“These​ ​inspiring​ ​individuals​ ​and​ ​the​ ​initiatives​ ​they’re​ ​leading​ ​demonstrate​ ​the​ ​untapped​ ​potential​ ​of​ ​young people​ ​across​ ​Australia​ ​who​ ​have​ ​the​ ​talent,​ ​creativity,​ ​and​ ​ideas​ ​to​ ​create​ ​a​ ​more​ ​sustainable,​ ​equitable and​ ​prosperous​ ​society,”​ ​​Owen​ ​said.

“​The​ ​challenges​ ​they​ ​are​ ​inheriting​ ​make​ ​it​ ​not​ ​only​ ​important​ ​but​ ​absolutely​ ​vital​ ​that​ ​we​ ​provide​ ​them with​ ​opportunities,​ ​back​ ​their​ ​ideas,​ ​and​ ​encourage​ ​enterprise​ ​to​ ​develop​ ​their​ ​innovation​ ​capacity.”

The​ ​2017​ ​Unleashed​ ​Award​ ​winners​ ​were:

  • Rookie​ ​Entrepreneur​ ​of​ ​the​ ​Year​,​ ​Years​ ​7-9​ ​(Celebrating​ ​an​ ​innovative​ ​business,​ ​venture,​ ​or​ ​social enterprise​ ​that​ ​was​ ​created​ ​by​ ​students​ ​ ​from​ ​years​ ​7​ ​-​ ​9​ ​at​ ​school):​ ​BCD​ ​Services.
  • Rookie​ ​Entrepreneur​ ​of​ ​the​ ​Year,​ ​ ​Years​ ​10-12​ ​(Celebrating​ ​an​ ​innovative​ ​business,​ ​venture,​ ​or​ ​social enterprise​ ​that​ ​was​ ​created​ ​by​ ​students​ ​ ​from​ ​years​ ​10-12​ ​at​ ​school):​ ​Mental​ ​Music.
  • Jumpstart​ ​Award​ ​ ​(Celebrating​ ​a​ ​venture,​ ​social​ ​enterprise​ ​or​ ​business​ ​just​ ​starting​ ​out​ ​with​ ​a​ ​social purpose​ ​led​ ​by​ ​a​ ​young​ ​person​ ​aged​ ​12-18):​ ​Please​ ​Fix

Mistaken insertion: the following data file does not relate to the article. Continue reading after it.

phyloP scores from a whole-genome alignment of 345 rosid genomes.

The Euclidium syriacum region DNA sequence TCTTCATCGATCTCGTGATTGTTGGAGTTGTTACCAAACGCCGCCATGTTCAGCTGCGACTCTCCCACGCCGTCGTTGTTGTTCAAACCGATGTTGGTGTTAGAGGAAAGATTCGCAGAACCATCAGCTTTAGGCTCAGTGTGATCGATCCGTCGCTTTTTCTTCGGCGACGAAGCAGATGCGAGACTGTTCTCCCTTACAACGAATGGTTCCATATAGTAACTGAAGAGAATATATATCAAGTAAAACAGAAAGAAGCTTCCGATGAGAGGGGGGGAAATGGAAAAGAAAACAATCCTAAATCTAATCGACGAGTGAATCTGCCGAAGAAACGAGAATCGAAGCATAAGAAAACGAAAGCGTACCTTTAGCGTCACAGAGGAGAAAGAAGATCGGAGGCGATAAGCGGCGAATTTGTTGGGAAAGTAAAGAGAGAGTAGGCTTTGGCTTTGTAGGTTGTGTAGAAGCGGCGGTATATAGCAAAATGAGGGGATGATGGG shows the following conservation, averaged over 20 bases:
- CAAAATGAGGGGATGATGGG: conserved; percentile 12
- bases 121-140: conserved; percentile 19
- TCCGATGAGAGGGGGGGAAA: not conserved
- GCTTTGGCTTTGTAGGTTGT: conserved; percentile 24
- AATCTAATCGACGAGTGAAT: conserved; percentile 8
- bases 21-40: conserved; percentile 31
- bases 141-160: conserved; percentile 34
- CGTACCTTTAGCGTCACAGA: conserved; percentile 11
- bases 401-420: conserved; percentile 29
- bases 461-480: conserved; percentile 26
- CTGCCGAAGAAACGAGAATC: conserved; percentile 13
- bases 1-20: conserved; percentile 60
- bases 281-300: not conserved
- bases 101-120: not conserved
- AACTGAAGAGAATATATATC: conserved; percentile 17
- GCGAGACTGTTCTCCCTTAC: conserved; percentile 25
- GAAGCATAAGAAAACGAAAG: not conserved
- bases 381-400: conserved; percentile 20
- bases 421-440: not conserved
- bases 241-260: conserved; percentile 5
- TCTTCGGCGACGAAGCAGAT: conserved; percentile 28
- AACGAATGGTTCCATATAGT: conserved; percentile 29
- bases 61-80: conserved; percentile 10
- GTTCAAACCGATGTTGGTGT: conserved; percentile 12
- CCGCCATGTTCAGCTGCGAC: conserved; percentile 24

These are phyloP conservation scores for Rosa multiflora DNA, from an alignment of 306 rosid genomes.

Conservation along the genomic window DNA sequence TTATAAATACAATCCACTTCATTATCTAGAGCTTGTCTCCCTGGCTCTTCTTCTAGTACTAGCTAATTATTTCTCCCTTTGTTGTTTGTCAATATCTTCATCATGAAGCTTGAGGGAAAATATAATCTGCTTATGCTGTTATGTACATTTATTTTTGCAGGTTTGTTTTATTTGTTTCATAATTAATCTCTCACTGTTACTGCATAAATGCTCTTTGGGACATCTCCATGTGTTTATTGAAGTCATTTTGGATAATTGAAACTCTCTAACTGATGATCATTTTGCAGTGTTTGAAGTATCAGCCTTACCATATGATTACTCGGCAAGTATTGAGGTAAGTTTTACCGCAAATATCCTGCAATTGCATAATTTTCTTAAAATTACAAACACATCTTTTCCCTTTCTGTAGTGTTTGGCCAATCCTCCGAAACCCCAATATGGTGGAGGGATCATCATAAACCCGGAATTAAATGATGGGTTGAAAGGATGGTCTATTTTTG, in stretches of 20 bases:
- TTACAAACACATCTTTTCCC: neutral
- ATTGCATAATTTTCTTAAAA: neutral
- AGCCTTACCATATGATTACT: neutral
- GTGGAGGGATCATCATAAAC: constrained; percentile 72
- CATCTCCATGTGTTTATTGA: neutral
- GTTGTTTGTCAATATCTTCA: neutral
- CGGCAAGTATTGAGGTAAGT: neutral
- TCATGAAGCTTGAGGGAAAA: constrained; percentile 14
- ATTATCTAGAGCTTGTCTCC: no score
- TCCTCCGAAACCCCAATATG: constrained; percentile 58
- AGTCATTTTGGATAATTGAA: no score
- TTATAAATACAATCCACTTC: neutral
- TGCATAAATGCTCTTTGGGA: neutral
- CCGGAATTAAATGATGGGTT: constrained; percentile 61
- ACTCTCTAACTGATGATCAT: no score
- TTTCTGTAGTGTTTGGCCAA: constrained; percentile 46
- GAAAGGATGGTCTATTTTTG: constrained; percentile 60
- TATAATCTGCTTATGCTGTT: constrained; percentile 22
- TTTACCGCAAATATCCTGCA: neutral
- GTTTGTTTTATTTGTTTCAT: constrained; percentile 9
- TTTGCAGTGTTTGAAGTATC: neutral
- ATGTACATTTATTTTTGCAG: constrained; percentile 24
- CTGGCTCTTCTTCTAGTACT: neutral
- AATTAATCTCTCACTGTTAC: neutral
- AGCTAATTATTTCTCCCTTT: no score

• Local​ ​Legend​ ​Award​ ​ ​(Celebrating​ ​a​ ​social​ ​enterprise​ ​or​ ​business​ ​led​ ​by​ ​young​ ​people​ ​aged​ ​15-25​ ​making​ ​a genuine​ ​impact​ ​in​ ​their​ ​local​ ​community​ ​and​ ​beyond):​ ​E-Raced​ ​(Prudence​ ​Melom).
  • Vanguard​ ​Award​ ​ ​(Celebrating​ ​a​ ​social​ ​enterprise​ ​or​ ​business​ ​led​ ​by​ ​young​ ​people​ ​aged​ ​18-29​ ​making​ ​a genuine​ ​impact​ ​in​ ​their​ ​local​ ​community​ ​and​ ​beyond,​ ​with​ ​a​ ​significant​ ​potential​ ​to​ ​grow):​ ​Catalysr.
  • Gamechanger​ ​Award​ ​(Celebrating​ ​social​ ​enterprises​ ​and​ ​venture​ ​led​ ​by​ ​young​ ​people​ ​aged​ ​18-29 changing​ ​the​ ​game​ ​which​ ​has​ ​a​ ​history​ ​of​ ​genuine​ ​impact​ ​and​ ​leading​ ​changemakers​ ​of​ ​their​ ​generation): Little​ ​Dreamers.
  • New​ ​Work​ ​Order​ ​Award​ ​(Celebrating​ ​Australian​ ​businesses,​ ​organisations​ ​and​ ​educational​ ​institutions such​ ​as​ ​Universities​ ​and​ ​Schools​ ​that​ ​a​ ​commitment​ ​to​ ​preparing​ ​young​ ​people​ ​for​ ​the​ ​future​ ​of​ ​work​ ​and the​ ​world):​ ​The​ ​Global​ ​Consulting​ ​Group.
  • Champion​ ​of​ ​Change​ ​Award​ ​ ​(Celebrating​ ​a​ ​public​ ​figure​ ​leading​ ​the​ ​way​ ​in​ ​social​ ​change​ ​and​ ​using​ ​their influence​ ​to​ ​make​ ​a​ ​positive​ ​difference​ ​in​ ​the​ ​community):​ ​Yassmin​ ​Abdel-Magied.
  • Inspired​ ​Citizen​ ​Award​ ​(Celebrating​ ​young​ ​people​ ​who​ ​recognise​ ​and​ ​act​ ​on​ ​their​ ​potential​ ​to​ ​lead​ ​positive change​ ​in​ ​their​ ​communities):​ ​Stomping​ ​Out​ ​Stereotypes,​ ​Frankston​ ​High​ ​School,​ ​VIC.


Wendy Williams  |  Journalist |  @ProBonoNews

Wendy Williams is a journalist specialising in the Not for Profit sector.